You must be 18 years old to buy e-cigarettes.
Social smoking, or smoking when drinking cocktails at bars, events or parties is farily common. Now that we have an alternative - e-cigs for women - smoking when drinking is neither attractive nor smart.
Plus, you have to leave the party and go outside to smoke. What a bummer – particularly when it’s cold or rainy outside.
With e-cigarettes, you can vape inside vape-friendly bars and restaurants. You can vape inside your friends' homes -- even your friends who are non-smokers -- without leaving behind a nasty smoky smell. Your friends will be happy and you will feel better, too!
Vaping lets you stay inside with your friends and leaves no tell-tale smell.
The short-term effects of smoking should put a damper on social smoking. Consider this well-documented evidence:
Increased urge to smoke. Research shows that alcohol actually increases your urge to smoke – even among light smokers. These urges are more profound when smoking and drinking because both nicotine and alcohol stimulate the release of dopamine, the “feel-good” brain chemical.
The more you drink, the more you want to smoke. Research found that people who drink alcohol are more likely to smoke and the heavier the drinking pattern, the heavier the "social" smoking.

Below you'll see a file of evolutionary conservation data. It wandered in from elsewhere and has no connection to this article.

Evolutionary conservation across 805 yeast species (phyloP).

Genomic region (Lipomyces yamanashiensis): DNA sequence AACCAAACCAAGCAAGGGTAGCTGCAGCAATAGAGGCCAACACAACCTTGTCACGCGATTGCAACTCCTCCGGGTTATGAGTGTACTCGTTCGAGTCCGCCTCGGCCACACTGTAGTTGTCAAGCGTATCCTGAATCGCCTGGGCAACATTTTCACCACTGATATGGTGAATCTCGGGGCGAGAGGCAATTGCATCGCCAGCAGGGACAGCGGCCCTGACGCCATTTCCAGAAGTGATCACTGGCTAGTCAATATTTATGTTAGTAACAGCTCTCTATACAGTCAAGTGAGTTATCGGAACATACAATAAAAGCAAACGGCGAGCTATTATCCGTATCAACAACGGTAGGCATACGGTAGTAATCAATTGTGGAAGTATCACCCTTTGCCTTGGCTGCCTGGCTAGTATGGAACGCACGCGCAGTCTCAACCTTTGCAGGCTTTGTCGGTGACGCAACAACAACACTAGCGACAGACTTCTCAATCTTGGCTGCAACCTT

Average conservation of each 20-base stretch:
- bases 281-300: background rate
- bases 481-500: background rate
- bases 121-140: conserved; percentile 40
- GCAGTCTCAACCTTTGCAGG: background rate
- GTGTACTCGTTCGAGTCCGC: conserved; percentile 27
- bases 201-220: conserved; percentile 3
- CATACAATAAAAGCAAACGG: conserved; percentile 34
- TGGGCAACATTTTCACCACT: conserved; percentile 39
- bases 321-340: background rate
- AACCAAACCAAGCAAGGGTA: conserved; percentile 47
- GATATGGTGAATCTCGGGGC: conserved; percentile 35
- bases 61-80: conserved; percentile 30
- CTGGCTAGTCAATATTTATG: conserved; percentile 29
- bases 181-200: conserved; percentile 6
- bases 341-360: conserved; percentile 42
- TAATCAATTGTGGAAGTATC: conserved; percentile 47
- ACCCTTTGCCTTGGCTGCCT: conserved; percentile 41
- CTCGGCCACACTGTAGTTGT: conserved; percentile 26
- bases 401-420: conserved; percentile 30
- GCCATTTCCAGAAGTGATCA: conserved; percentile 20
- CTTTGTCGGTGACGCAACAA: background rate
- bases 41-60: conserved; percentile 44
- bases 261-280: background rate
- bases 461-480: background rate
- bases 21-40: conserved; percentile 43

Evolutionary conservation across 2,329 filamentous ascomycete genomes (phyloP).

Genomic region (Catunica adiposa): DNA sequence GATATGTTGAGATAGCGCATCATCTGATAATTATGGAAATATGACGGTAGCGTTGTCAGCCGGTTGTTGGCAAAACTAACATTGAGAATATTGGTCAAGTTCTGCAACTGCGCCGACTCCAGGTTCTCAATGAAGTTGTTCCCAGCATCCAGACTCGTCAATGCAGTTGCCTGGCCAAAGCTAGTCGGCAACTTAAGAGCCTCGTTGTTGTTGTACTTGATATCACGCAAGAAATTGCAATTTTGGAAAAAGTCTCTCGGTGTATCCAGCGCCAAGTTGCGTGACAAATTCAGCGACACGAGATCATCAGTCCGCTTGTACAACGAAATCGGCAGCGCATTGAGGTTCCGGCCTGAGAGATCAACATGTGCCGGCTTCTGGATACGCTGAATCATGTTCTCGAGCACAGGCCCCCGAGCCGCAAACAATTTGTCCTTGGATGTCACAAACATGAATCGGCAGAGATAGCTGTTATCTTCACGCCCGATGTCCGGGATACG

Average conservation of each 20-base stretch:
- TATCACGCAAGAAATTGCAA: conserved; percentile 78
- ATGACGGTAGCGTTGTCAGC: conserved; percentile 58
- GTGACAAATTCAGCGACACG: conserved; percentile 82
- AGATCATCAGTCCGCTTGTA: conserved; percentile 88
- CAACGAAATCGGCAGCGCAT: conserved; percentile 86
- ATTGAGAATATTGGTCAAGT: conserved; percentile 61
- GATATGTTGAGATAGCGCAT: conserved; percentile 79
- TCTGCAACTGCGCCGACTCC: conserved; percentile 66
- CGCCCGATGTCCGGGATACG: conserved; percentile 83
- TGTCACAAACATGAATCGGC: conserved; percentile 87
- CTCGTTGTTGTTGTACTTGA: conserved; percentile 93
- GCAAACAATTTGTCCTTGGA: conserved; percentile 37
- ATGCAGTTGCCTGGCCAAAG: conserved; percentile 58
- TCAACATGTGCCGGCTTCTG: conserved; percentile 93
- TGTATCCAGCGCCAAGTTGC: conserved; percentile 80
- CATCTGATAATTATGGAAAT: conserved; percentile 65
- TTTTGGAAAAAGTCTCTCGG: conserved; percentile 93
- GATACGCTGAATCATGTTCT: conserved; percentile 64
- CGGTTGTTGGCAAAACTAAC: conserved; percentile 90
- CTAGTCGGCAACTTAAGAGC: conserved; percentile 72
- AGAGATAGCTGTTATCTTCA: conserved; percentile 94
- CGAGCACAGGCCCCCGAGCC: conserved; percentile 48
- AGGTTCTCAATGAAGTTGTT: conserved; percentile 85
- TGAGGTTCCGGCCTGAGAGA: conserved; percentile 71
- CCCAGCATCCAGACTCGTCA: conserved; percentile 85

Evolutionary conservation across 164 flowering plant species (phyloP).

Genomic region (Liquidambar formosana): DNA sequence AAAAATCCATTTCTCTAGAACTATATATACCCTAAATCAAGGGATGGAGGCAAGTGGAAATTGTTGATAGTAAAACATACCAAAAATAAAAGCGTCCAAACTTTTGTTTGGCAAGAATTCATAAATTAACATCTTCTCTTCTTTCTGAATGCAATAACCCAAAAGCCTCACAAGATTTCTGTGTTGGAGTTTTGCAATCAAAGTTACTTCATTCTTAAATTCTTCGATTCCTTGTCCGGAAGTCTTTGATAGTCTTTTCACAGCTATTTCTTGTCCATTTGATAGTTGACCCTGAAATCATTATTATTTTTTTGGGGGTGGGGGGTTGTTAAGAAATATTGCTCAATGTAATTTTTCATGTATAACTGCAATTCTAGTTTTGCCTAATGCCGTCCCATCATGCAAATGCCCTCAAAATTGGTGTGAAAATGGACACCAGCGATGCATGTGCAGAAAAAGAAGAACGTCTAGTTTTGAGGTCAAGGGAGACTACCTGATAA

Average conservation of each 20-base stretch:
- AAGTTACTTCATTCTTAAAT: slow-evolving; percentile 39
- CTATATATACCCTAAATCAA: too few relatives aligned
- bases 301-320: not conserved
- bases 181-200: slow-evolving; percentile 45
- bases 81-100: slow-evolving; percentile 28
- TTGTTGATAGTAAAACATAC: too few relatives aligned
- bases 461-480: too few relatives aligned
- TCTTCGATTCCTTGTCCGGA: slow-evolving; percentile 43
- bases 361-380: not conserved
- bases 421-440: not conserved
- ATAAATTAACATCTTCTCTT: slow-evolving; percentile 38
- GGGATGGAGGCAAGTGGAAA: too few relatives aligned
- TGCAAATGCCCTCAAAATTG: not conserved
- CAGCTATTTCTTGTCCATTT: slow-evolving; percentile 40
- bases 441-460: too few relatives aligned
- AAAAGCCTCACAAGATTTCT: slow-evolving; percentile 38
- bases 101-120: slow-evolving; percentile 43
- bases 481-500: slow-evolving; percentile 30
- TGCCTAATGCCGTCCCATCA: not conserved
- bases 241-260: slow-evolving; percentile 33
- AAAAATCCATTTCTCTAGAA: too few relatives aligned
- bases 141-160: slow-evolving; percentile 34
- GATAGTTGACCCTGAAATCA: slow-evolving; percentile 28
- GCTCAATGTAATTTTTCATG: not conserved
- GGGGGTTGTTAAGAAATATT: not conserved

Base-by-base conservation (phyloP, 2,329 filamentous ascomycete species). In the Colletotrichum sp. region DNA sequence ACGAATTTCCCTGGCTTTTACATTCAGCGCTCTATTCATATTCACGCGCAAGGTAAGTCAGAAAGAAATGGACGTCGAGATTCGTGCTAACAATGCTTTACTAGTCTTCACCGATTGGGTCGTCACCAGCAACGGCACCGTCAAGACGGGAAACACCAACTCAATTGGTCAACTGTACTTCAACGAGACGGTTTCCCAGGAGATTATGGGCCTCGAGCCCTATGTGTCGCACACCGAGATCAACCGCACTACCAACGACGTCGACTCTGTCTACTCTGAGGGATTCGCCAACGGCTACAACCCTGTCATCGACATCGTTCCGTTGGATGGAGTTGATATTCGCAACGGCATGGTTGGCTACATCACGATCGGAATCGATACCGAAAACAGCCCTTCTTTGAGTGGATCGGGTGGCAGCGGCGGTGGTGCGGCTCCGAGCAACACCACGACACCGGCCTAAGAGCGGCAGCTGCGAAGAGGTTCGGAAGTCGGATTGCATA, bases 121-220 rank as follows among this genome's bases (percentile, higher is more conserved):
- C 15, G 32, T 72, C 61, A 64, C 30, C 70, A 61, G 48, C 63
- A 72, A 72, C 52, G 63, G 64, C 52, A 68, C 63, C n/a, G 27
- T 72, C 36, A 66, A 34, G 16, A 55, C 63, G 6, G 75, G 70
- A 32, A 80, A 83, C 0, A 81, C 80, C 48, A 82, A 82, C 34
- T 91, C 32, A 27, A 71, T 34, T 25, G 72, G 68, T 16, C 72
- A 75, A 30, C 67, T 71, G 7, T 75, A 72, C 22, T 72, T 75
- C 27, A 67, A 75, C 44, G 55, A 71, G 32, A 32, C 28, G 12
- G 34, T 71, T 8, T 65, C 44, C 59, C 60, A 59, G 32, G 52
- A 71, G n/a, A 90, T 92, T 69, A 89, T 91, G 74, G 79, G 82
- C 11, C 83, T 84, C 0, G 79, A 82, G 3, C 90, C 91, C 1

Additional studies found a big difference in cigarette urges between two and four alcoholic drinks. Plus, these findings were observed in a non-smoking environment where there were no smoking “cues,” indicating that alcohol was primarily responsible for the urge to smoke.
Social smoking? Stay with the party! Vape and partay!
The occasional cig vs. chain smokers. Most studies that examined the connection between smoking when drinking looked at heavier smokers – people who smoked 10 or more cigarettes per day. But even when they took light, social smokers into consideration, they noted an increase in the urge to smoke after consuming several drinks.
Nicotine spurs alcohol cravings. Just as alcohol increases the urge to smoke, nicotine may cause you to crave alcohol. Scientific evidence found that nicotine use increases alcohol consumption, and the two addictions may work hand in hand, leading women to drink more excessively.
Double trouble. People who smoke and try to quit drinking are more likely to relapse, simply because nicotine may cause them to crave alcohol. And since nicotine addiction is so strong, women smokers who try to quit drinking face a more difficult problem than those who do not smoke, or than those who quit smoking and drinking simultaneously.
So if you had to choose, what’s worse: smoking or drinking?
Clearly, smoking carries a much higher cancer risk. Women who smoked for 35 years or more run a much (59%) greater risk of developing breast cancer, and their risk of lung cancer was 30 times that of a non-smoker.
So you choose. And if you think you're just "social smoking," just remember that you're playing with fire.
For more information on the short-term effects of smoking, check out this article from Ask.com.